Geil Elementary fourth graders continued learning about nanos after school Tuesday, Oct. 15 as they problem-solved ways to separate materials on a nano-scale.
Entering into their second week discussing nanos, which refers to something extremely small, the students recalled there are 1 billion nanometers in a meter.
Nathan Rice, a Nebraska extension educator worked alongside Geil Elementary teacher Lisa Gass helping the students complete two nano activities. After passing out a cup filled with sand and ten pieces of gravel, Rice challenged the students to develop a plan of how to separate the sand and gravel.
“You and your partner need to come up with a filter to get the sand out and leave the gravel inside your cup when I flip it over,” Rice said.
Students grabbed their pencils and drew out an illustration of their design as well as wrote a list of the materials needed to create it. They could use straws, cotton balls, rubber bands, paper clips, plastic cups, duct tape, tape, cardstock and fabric. Their goal was to have the most efficient design, similar to what people want to achieve in a factory setting.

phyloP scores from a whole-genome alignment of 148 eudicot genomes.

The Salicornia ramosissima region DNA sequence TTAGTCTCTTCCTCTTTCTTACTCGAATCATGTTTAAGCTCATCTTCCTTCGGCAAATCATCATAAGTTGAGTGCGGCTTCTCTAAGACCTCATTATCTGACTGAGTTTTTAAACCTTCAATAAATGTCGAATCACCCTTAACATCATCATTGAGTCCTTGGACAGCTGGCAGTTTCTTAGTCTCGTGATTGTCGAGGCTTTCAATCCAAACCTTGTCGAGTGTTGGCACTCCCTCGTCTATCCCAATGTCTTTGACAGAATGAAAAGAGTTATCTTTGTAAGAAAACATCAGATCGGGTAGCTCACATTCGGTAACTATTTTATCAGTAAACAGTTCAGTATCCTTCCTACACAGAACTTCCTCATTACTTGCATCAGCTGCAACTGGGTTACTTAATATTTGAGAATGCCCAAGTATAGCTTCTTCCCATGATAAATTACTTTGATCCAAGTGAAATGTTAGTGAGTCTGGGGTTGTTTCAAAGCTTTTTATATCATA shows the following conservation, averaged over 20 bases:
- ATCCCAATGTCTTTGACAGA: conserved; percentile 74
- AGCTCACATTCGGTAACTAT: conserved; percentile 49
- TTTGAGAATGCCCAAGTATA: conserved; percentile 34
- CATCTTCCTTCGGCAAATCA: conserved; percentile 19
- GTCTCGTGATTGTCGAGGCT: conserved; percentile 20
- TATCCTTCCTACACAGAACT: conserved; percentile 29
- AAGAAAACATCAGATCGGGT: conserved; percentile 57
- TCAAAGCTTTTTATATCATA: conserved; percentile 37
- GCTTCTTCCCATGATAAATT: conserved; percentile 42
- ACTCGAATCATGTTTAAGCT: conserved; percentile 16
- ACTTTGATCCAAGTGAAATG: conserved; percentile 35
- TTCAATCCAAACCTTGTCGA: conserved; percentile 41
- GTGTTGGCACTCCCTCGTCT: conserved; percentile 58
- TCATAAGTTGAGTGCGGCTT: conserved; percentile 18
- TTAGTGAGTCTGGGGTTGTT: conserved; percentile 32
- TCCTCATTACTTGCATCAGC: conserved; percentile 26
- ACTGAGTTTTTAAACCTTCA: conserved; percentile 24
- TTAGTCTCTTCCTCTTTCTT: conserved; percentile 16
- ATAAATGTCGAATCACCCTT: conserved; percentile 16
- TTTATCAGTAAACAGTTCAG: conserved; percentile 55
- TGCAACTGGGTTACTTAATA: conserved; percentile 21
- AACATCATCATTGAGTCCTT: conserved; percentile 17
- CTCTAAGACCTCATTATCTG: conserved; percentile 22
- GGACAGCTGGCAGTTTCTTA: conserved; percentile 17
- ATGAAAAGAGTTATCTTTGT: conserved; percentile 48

Autumn Hahn and Kian Johnson settled on using fabric, rubber bands and a paper clip in their design. They secured the fabric over the top of their cup using the rubber bands and poked holes into the fabric for the sand to come through.
“I love that we got to use our creativity and we got to see if we could separate the sand and the rocks,” Hahn said.
After ten minutes to create their design, everyone headed outside where Rice had the students tip over their cups into an empty cup. While some groups successfully had some of their sand come out, no one completely separated the two materials.
“We need bigger holes,” Rice said. “And, when we poke the holes in the fabric, where does the rest of the fabric go? Inside, so if we flip the fabric inside out, it works better.”
After the first test, students realized their holes had to be bigger than they thought and the fabric inhibited the sand from coming out.
The second activity taught the students the difference between hydrophobic and hydrophilic materials.
They poured sand into a cup of water and then poured the sand into a cup of water and oil.
“The sand goes down through the oil,” said fourth grader Emmalyn Herbel. “And with just water in it, the sand wants to stay on the top.”
Fourth graders also got to work with nano sand.
“The nano sand doesn’t like water and the regular sand turns into nano sand when it’s combined with the oil,” Carter Hiet said.
While working with the nano sand was something new for the students, Hiet was surprised by the final product when Rice put regular sand in with water and oil.
“It looks really cool,” he said. “It looked like wet playdough.”